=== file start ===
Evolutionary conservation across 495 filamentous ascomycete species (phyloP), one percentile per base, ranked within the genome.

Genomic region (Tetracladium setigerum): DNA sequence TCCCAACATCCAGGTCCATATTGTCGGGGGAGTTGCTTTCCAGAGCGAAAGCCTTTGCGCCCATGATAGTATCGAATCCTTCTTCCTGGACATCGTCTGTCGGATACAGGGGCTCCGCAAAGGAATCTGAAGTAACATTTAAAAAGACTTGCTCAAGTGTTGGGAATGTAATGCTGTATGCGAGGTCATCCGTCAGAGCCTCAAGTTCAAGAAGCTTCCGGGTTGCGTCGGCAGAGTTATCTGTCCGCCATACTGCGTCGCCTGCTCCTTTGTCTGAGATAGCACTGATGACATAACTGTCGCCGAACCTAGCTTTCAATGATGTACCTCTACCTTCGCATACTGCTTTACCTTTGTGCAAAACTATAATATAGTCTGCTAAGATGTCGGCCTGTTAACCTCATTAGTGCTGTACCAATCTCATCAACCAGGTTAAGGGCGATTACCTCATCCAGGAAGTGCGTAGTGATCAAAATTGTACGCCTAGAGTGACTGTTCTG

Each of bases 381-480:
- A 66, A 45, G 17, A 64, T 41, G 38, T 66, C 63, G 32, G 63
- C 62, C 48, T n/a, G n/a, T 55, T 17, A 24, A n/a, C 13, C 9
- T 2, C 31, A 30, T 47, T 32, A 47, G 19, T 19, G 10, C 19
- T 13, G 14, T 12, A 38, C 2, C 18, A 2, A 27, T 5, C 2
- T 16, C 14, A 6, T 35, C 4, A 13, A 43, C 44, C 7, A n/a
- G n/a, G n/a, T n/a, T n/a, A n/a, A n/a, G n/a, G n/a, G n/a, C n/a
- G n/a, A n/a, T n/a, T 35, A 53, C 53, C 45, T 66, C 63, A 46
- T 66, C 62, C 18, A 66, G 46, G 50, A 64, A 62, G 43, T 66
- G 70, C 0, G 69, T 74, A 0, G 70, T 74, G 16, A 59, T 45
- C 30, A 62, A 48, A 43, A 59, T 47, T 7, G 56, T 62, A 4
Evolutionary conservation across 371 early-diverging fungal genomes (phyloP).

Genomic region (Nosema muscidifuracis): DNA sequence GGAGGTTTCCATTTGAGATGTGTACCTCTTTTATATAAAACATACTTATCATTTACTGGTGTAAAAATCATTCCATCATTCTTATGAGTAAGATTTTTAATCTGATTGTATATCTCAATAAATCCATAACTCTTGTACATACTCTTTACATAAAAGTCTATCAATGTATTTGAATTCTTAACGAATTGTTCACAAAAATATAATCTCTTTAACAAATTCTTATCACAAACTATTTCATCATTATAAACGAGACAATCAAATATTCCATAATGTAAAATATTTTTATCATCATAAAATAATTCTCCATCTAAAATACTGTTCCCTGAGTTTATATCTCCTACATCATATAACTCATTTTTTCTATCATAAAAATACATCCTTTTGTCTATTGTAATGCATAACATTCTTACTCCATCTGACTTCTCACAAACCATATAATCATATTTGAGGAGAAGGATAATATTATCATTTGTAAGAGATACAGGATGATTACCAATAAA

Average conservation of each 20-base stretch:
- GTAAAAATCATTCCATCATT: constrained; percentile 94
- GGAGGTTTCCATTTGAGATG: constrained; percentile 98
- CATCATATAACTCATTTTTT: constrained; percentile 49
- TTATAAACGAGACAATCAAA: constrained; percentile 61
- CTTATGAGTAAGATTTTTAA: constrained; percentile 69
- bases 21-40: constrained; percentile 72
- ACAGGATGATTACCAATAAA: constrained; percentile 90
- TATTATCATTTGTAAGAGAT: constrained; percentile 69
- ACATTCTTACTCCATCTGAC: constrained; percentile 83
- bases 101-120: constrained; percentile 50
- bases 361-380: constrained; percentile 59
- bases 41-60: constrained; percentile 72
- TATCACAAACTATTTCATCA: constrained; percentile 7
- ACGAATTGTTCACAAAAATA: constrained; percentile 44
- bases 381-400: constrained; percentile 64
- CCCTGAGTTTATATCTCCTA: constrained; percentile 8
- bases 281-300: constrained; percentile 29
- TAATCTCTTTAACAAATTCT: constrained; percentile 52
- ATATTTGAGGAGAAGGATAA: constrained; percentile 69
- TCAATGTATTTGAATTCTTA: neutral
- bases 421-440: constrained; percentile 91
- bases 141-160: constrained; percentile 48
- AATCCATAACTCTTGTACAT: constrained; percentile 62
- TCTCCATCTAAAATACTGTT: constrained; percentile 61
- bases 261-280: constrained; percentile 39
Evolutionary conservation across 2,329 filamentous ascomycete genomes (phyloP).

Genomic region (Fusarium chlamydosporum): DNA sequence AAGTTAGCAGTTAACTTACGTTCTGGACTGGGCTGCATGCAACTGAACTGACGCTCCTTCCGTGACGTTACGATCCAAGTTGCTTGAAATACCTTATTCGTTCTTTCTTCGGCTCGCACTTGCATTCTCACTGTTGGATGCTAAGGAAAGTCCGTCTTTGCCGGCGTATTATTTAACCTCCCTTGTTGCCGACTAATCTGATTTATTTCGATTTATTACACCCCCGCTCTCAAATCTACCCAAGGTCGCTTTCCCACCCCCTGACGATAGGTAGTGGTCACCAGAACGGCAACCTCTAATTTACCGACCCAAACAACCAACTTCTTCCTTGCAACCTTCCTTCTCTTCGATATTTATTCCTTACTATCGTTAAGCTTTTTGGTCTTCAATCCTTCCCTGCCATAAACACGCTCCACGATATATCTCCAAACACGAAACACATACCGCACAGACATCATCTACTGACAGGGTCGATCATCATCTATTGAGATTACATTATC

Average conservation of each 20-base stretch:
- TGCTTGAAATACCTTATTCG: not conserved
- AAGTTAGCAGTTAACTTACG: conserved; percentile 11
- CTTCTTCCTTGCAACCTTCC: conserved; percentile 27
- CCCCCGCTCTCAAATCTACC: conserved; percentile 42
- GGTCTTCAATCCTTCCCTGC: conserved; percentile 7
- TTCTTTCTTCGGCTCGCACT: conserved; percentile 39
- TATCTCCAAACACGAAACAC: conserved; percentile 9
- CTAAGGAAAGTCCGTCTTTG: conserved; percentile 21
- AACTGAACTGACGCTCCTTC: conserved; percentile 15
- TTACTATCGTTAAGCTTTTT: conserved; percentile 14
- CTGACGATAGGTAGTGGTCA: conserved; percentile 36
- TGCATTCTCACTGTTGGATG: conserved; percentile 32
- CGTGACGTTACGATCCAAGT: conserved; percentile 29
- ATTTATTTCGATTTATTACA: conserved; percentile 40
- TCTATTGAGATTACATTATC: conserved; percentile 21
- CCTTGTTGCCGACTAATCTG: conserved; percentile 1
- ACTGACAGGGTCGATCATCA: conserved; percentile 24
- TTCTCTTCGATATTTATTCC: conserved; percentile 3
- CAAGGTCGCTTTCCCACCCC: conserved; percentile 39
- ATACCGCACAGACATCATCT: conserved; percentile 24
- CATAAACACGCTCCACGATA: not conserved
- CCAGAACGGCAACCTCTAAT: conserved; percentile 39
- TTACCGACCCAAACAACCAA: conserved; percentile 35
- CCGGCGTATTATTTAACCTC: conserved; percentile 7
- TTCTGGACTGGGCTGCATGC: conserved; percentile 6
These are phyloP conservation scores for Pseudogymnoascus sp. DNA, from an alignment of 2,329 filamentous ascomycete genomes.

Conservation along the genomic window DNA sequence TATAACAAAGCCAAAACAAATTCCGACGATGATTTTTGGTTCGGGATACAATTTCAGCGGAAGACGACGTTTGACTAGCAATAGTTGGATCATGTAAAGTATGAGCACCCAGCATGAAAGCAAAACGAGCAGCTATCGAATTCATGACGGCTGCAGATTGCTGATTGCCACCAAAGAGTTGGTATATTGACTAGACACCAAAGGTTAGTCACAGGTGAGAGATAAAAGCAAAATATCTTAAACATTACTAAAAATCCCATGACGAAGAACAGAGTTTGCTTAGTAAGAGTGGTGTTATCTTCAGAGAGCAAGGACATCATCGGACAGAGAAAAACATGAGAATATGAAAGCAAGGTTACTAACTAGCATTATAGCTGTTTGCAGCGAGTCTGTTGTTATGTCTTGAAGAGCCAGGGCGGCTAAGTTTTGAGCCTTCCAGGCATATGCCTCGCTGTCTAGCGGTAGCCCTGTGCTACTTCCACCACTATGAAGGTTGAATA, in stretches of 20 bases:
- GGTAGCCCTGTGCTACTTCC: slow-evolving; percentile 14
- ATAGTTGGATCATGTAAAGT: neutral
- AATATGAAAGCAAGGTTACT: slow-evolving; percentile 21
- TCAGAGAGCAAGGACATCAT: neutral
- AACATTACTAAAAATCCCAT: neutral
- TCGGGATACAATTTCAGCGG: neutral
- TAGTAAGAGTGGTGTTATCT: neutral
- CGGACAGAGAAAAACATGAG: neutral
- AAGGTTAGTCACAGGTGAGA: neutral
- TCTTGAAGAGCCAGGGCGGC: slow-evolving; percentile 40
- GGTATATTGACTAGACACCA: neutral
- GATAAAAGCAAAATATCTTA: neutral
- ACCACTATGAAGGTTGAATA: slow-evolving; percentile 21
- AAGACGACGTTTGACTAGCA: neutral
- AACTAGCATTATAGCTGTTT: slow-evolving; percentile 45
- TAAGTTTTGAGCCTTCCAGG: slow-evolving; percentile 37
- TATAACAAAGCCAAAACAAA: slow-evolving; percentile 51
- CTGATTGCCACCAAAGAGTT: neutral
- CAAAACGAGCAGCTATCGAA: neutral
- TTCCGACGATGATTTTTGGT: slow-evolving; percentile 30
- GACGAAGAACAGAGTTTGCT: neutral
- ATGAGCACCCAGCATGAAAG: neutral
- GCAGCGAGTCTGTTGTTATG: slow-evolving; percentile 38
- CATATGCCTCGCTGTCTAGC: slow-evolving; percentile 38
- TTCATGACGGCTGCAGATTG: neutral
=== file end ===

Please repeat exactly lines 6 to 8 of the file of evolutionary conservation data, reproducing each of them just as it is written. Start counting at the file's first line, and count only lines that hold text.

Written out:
- T 2, C 31, A 30, T 47, T 32, A 47, G 19, T 19, G 10, C 19
- T 13, G 14, T 12, A 38, C 2, C 18, A 2, A 27, T 5, C 2
- T 16, C 14, A 6, T 35, C 4, A 13, A 43, C 44, C 7, A n/a